Flood risk asset management and asset performance in the Greater Wellington Region, George Bowman, Greater Wellington Regional Council
As part of its strategic asset management and continuous improvement, the Flood Protection Department of the Greater Wellington Regional Council has advanced its processes in flood risk asset management. This paper discusses a comprehensive, risk-based framework that has been developed to assess the overall performance of flood protection assets, in relation to required service levels and standards, whilst considering the potential risks posed to the community. Methodologies used and outputs achieved are discussed and presented, respectively, whilst insight is offered into continual improvement moving forward.
George Bowman, Member of Engineering New Zealand currently working towards Chartered status. Currently a Project Engineer for the Flood Protection department of Greater Wellington Regional Council, focusing on flood risk asset management improvements.
George has 3 years experience, having previously worked in the UK as a Flood Risk Management Officer.
Behaviour – a key challenge for our infrastructure
Hayley Tregoweth, WSP Opus
A key way to change people’s behaviour is to change what motivates them. This presentation discusses how our personal views affect our decisions and gives examples of processes already in place at an industry level that help to align our behaviour with community goals, including NZTA Greenroads certification, MauriOmeter and the Infrastructure Sustainability Council of Australia’s IS rating tool. It introduces an idea of a new model called PRISE which considers People, Resilience, Innovation, Sustainability, Environment, with the aim to encourage fundamental changes in behaviours, at every level of society, including the individual, to benefit our communities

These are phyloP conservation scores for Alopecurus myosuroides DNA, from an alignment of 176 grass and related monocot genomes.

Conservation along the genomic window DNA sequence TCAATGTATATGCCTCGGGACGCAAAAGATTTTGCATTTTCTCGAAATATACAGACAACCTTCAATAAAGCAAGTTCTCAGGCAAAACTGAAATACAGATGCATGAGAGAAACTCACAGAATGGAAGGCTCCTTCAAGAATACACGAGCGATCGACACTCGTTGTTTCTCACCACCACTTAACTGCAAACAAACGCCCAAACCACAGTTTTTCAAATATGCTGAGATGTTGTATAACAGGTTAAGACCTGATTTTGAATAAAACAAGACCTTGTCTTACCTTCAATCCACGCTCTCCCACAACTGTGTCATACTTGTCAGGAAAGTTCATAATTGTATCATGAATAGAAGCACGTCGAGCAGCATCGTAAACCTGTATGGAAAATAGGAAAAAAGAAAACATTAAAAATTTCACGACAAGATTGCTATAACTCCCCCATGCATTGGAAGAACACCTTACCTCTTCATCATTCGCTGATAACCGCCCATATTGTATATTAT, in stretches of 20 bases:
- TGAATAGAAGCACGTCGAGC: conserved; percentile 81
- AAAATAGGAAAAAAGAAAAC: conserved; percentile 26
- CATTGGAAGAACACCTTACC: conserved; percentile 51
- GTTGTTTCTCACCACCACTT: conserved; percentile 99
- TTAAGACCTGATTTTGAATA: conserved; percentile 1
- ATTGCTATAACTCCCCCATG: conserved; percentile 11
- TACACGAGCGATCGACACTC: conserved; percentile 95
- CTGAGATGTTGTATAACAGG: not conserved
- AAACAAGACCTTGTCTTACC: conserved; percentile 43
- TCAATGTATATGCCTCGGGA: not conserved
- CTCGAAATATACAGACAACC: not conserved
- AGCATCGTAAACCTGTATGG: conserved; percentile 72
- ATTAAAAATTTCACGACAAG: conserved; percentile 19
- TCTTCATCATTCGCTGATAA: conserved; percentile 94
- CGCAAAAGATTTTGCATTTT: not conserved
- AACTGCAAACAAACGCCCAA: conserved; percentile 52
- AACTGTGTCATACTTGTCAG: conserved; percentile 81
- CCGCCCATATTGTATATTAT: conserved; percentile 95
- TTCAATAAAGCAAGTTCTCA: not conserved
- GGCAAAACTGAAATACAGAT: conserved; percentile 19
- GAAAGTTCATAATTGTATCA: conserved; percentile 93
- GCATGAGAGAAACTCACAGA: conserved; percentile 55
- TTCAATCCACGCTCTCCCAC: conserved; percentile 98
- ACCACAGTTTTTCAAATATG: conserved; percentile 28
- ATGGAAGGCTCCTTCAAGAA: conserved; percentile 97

Hayley has 6 years full time experience. She joined Opus as a cadet in 2010 completing the NZDE while working full time for three years. Since 2013 she has completed a Bachelor of Civil Engineering while working part time with Opus.Her experience includes working overseas designing gravity sewer systems in Fiji. More recently she has been involved in a large pump station and rising main design for a New Zealand Prison, and three waters investigation and design for a number of other correctional facilities.